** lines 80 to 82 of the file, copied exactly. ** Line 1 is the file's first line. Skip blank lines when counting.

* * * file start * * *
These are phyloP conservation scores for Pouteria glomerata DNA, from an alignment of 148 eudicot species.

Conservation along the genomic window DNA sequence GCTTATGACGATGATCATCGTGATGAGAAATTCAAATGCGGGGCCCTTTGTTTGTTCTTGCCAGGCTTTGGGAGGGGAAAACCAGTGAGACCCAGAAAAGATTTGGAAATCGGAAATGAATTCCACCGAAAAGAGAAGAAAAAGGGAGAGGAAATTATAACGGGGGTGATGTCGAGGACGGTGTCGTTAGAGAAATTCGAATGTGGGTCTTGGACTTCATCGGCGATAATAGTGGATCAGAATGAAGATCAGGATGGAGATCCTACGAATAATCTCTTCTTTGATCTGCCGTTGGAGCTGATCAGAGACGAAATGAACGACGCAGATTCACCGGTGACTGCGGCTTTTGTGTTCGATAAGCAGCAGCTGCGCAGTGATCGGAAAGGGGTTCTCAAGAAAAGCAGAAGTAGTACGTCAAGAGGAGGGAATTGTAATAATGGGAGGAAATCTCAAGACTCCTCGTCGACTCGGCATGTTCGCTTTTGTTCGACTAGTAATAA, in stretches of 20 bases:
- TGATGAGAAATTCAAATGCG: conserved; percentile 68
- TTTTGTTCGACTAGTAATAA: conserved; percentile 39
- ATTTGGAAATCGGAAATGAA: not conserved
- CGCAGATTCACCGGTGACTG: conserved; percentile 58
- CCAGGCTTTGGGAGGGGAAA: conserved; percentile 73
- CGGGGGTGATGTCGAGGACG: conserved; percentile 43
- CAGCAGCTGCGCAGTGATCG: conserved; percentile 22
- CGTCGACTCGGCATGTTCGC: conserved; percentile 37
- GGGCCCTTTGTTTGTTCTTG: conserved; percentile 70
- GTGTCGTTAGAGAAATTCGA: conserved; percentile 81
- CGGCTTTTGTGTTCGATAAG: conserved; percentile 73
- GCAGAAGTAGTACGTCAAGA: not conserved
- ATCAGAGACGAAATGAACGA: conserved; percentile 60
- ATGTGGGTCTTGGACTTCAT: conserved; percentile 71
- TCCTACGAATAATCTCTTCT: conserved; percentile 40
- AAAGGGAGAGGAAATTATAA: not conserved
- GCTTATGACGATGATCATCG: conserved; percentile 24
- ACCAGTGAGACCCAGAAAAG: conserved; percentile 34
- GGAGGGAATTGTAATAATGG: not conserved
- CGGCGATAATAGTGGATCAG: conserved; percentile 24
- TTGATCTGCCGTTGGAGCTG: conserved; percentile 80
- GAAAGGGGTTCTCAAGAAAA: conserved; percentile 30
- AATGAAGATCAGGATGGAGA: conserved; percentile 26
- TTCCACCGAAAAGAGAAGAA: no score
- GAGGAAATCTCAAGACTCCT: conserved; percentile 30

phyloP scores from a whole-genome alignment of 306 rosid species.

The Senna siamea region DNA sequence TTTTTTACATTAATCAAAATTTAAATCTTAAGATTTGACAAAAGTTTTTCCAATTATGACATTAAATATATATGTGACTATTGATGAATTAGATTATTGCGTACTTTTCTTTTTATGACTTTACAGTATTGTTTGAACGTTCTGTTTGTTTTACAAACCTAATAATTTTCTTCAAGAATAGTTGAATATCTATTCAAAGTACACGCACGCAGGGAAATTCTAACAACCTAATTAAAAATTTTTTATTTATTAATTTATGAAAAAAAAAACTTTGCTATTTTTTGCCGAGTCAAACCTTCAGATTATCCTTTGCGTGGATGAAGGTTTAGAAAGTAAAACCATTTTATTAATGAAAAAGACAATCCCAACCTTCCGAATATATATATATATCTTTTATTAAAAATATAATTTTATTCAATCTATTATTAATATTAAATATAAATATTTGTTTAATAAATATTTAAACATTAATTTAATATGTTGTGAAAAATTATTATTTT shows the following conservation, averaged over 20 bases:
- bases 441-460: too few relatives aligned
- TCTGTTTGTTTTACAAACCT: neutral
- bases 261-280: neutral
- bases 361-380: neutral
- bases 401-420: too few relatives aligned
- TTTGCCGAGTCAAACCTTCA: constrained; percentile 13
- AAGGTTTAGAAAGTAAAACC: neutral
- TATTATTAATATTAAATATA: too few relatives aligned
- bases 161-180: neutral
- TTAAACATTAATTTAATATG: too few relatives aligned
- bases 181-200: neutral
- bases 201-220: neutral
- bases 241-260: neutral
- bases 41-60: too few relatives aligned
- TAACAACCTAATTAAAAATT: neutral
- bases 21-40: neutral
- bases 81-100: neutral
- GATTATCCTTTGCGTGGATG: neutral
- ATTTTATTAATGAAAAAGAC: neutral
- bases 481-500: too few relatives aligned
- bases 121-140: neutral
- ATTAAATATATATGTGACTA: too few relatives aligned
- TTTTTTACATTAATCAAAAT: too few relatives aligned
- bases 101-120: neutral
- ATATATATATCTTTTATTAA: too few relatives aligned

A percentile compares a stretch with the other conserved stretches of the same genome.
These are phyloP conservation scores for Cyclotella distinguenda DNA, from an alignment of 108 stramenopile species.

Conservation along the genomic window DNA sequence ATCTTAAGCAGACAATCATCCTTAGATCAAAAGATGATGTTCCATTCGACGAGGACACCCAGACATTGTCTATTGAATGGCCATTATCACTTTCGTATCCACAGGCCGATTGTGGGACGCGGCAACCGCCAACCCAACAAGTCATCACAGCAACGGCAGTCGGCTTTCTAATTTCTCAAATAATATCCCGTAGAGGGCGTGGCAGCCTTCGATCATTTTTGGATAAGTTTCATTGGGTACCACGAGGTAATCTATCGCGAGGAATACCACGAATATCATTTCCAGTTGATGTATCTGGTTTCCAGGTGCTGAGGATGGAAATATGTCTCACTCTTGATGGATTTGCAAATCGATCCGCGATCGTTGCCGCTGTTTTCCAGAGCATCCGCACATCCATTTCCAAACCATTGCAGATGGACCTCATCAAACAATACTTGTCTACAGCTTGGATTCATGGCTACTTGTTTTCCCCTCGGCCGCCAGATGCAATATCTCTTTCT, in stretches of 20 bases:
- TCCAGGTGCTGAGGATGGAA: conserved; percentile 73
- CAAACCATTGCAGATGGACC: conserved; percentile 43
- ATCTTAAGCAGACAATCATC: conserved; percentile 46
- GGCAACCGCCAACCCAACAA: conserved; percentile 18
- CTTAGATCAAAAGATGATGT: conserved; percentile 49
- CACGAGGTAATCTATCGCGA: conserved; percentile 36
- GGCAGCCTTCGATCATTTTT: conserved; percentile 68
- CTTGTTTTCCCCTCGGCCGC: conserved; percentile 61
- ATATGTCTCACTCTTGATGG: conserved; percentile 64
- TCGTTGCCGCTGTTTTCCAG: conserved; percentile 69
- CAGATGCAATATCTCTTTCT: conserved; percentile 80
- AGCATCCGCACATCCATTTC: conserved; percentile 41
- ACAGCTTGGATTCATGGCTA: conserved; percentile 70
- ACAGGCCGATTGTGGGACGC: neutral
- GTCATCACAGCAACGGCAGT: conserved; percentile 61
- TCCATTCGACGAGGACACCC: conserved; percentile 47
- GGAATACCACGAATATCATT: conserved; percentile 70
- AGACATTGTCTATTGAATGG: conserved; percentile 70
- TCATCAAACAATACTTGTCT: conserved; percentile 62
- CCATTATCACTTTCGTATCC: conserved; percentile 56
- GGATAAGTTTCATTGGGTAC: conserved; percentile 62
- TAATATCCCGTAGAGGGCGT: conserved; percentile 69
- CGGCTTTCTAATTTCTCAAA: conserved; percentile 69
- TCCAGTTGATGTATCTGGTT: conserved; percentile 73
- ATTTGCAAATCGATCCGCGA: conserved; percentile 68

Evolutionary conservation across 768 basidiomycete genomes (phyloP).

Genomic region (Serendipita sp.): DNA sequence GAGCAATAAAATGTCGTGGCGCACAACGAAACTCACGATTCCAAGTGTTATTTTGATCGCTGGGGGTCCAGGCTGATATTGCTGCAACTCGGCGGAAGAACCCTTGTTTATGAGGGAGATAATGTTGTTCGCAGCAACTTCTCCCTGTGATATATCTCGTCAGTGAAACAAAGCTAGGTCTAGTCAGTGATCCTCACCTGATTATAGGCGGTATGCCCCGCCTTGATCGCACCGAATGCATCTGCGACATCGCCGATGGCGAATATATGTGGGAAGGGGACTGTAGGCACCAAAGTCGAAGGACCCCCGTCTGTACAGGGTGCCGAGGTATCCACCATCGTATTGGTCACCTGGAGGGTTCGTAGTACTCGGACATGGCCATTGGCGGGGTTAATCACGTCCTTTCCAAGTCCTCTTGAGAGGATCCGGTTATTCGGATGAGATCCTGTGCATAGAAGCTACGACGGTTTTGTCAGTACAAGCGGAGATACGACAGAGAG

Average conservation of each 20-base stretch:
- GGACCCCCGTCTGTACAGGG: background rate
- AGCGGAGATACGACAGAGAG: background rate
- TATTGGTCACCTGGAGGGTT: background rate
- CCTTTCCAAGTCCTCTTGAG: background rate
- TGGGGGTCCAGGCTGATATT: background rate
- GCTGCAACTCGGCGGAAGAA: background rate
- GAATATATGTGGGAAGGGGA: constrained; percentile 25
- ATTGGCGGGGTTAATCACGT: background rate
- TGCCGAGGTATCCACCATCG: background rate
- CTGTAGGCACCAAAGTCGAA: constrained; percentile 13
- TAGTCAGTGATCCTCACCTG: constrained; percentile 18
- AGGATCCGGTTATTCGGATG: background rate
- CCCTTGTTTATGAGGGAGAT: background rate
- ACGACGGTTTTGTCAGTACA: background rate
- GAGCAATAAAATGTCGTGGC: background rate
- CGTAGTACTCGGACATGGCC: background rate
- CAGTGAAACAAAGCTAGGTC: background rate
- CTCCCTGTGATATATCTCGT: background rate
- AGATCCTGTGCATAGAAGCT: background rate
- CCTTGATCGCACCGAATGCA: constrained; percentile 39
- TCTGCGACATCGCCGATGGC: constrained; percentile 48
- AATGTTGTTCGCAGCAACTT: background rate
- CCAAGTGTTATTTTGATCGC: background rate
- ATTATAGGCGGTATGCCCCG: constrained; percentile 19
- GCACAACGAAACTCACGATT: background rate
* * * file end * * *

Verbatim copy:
- CGGCTTTCTAATTTCTCAAA: conserved; percentile 69
- TCCAGTTGATGTATCTGGTT: conserved; percentile 73
- ATTTGCAAATCGATCCGCGA: conserved; percentile 68